Definitions based on generalcriteriaIn the absence of an agreed understanding of what‘grave’, ‘gross’, or ‘serious’ violations are, scholarshave analysed the notion of ‘gross and systematicviolations’ of human rights.Tardu, for example, has interpreted the term‘consistent pattern of gross violations’ basedon debates concerning Resolutions 1235 and1503. These highlighted several quantitative andqualitative characteristics of a ‘consistent patternof gross violations’: Violations ‘cannot easily involve a singlevictim’. A number of breaches occur, spread over aperiod. ‘An element of planning or of sustainedwill on the part of the perpetrator’ must bepresent. According to a qualitative test, the violationmust inherently have an ‘inhuman anddegrading character’.63In addition, the qualitative test ‘needs to be appliedcumulatively or as an alternative to some of thepreceding quantitative tests, in order to ascertainthe “gross” character of violations’.Professor Cecilia Medina has also defined ‘gross andsystematic’ human rights violations. She suggestedthey are violations which are ‘instrumental in theachievement of governmental policies perpetratedin such a quantity and in such a manner as to createa situation in which the rights to life, to personalintegrity or to personal liberty of the population asa whole or of one or more sectors of the populationof a country are continuously infringed’.64 On thisbasis, she concluded that four elements mustbe present for a violation to qualify as ‘gross andsystematic’: (a) quantity; (b) time; (c) quality; and(d) planning. Quality (expressed by the adjective‘gross’) may be a combination of three factors: (1)the type of right(s) violated; (2) the character of theviolation; and (3) the characteristics of the victims.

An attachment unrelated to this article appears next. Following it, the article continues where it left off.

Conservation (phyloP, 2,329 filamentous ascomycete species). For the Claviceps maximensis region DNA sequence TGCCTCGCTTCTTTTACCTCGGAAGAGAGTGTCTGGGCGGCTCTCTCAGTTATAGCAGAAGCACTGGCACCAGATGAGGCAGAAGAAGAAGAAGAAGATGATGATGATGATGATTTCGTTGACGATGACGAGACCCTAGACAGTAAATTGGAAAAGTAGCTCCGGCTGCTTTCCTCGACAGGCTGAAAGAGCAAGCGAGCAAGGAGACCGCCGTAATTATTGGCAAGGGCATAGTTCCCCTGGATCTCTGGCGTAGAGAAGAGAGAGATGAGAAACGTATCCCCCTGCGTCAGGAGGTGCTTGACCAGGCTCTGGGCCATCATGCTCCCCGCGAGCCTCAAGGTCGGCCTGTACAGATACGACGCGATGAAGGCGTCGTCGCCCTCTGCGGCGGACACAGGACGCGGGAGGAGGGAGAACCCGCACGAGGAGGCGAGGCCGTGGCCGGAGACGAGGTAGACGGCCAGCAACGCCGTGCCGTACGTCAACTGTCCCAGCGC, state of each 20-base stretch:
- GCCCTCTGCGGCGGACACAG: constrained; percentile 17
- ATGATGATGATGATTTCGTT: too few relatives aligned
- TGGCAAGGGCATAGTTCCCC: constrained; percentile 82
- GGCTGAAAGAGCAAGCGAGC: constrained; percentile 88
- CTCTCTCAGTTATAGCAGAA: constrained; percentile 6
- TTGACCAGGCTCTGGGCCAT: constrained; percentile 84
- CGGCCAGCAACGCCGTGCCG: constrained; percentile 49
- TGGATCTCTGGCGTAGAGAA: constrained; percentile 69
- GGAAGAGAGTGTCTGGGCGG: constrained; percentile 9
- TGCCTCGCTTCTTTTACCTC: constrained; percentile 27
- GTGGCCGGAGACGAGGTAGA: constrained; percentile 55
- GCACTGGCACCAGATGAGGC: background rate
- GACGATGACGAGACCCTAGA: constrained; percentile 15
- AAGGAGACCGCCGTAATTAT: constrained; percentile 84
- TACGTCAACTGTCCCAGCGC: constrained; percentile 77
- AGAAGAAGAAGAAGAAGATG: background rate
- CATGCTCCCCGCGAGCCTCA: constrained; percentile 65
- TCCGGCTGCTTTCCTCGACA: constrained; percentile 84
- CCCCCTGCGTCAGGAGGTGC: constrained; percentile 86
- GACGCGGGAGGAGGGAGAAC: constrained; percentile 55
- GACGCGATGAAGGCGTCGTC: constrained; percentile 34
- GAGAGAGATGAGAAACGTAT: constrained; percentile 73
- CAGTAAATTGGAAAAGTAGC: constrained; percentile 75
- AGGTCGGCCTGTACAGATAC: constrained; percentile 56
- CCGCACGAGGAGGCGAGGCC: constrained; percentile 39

Conceptions of ‘a serious violation’: parallels